Jennifer: Oh, man. That book that you hypothetically just mentioned about having like a map for entrepreneurs that would be amazing. Just knowing, I think, when to hire someone, at what threshold, what point, what financial point, figuring out pricing. Those two thing, the finances are not my love, my love is helping people experience the world. So having a little bit more insight onto that, and maybe planning a little bit more in that instead of thinking it would all pan out, which it has luckily, but I think that's something that a lot of people shy away from because numbers are scary and it can be very awakening, but it's a necessary evil. So if numbers aren't your thing just tackle it and get it over with, and that's something that I really had to do and wish I would have known, Pricing structure, but that's an evolution everyday as well.

Shantel: How did you know when it was the right time to hire your first employee? Or how did you end up figuring that out?

Jennifer: When I was approaching burn out. And I was recognizing that I wasn't strong in every area, and I think you as an entrepreneur I wanted to be able to do it all and being aware and having self awareness to recognize points of weakness was really important. So getting on paper what I enjoy doing, what I was strong at doing, and what was necessary for me to do as the business owner, but then kind of taking the leftovers, putting them in a pile, and saying "Okay, am I comfortable with hiring someone that can do these things?" And I was. I have luckily hired someone who I trust very much and we work together very easily and communication is seamless and we don't have to communicate all the time, which is also awesome and she just kind of predicts what I need and what the business needs and comes to me with great ideas and it's impossible to expect one person to have all of these out of the box ideas and I think there's power in numbers. So trusting that someone else may have a great idea is really important, I think, in growing a business.

Shantel: Yeah, I love what you mentioned about putting your strengths and what you love doing in a bucket and then what you could pass off in another because I'm sure that provided some clarity of, yes I cannot wait to pass off XYZ to free up more time for the things that I love. Is there one thing that's still on your plate today that you can't wait to pass off to either your next hire or your first accountant? Or what does that look like or what is that one task for you right now?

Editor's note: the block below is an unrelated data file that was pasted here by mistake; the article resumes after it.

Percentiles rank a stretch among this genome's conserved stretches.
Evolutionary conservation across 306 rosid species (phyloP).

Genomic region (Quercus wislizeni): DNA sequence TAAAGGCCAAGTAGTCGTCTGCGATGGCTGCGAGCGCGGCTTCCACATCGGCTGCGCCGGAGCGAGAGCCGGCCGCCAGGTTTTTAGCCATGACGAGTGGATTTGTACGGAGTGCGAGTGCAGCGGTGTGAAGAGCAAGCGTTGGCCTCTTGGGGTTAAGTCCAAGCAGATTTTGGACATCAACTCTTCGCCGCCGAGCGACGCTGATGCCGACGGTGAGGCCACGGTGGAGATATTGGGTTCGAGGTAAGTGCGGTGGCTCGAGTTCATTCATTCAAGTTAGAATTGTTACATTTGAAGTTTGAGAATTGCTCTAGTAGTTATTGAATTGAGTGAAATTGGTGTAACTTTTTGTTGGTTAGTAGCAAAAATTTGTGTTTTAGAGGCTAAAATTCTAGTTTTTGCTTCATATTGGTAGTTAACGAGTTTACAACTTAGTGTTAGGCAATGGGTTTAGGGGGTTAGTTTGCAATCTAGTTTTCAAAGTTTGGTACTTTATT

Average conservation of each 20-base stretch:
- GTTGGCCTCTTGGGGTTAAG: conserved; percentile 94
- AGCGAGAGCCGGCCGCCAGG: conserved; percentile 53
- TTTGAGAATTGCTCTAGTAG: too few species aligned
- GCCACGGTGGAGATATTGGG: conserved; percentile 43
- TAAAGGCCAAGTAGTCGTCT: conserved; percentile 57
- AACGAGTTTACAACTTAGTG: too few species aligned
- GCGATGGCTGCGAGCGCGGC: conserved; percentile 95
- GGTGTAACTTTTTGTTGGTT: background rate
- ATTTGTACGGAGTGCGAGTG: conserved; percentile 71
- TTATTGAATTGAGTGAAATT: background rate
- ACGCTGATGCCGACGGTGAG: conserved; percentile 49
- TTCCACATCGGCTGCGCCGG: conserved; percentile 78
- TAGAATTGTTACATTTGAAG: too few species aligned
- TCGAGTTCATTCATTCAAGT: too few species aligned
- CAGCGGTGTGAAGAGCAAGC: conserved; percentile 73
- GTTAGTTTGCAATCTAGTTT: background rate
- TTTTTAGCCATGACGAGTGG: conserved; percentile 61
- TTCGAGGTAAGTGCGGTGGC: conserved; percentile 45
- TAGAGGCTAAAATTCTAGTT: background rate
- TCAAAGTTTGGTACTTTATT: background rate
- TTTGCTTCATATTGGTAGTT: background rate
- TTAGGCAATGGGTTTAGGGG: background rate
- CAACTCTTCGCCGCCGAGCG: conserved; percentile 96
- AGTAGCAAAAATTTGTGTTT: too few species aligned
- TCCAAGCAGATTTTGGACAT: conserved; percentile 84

Jennifer: You just nailed it, an accountant. So just anyone to actually sit down and evaluate what is the most beneficial, lucrative where to channel energy. I think a lot of the time I was spinning wheels on things that might not have been the best investment of my time and just realizing where the return is is really important. I think that's a gradual progression in any new business, and if it's not I feel very alone in that. But I feel confident that other feel the same way.

Shantel: Yeah, I handled QuickBooks and invoicing for the first two years of the business, we've recently starting working with Andy over at Accel Financial Services, I'll send you the link if you'd like, but their team's amazing with projections and just analyzing the number and it's like, "How do they know?" But they're great and I'm excited for you when you are ready to pass it off, because it's a good relief for sure.

Jennifer: Thank you, and I think it's a reality check too. It helps you really just be more strategic in your business instead of thinking that something is beneficial and then realizing that you spent a lot of energy in a place that's not giving you the maximum return.


Shantel: Certainly. All right, two more questions for you Jen. Favorite tool, techniques, anything you're loving books, podcasts, what are some cool software pieces or things that we can pass on to the listeners?

Jennifer: Okay, I am a podcast junkie. I love podcasts and whenever I'm on a road trip I just stock up on podcasts. I love The School of Greatness by Lewis Howes. I love Women, Work, and Worth, and anything else that pops up as a similarity to those. Then I have of course some recreational ones, but those are ones that get my creative juices flowing and I find myself needing a pad next to me and dancing the line of trying not to write things down while I'm driving. But it really helps bring me back to that creative place and start thinking on a really strategic level and hearing other peoples success and hearing their failures, it just helps you feel normal and like you're doing something for a reason and that success is out there and keep going and every milestone is something to be celebrates. So I really like those two podcasts a lot.

Shantel: Well I love that and I probably wouldn't be a very good friend if I didn't follow up by saying whenever you're on a road trip please be safe and do not write and drive and text and drive, but those are great.

Jennifer: Okay, I'll do audio notes from now on.

Shantel: Love that. What is next on the horizon for you? Any fun projects or customer projects you're working on that are really exciting?

Jennifer: Well I do want to plan my next trip, so that's in the works and I'm actually up for any fun ideas that anyone wants to throw my way. I'm really tempted by some South America trips, so that's on the horizon it's just budgeting that, finding the best places that will be the next spot that people will really be reaching out to me about. And I may actually be writing another book in the future, and this would be more of an actual book, not as much a journal, but on the same lines of the whole resilience concept. So that's just a little brain child of mine that I've got going on and that'll be down the road, not anytime soon, but the wheels are turning.

Shantel: I can't wait to follow along on social media to see the trip and then of course read the books and guys I cannot vouch for Jen and her team enough, you're traveling you should definitely use their services. It's amazing and it takes the headache out of trying to figure out where to go!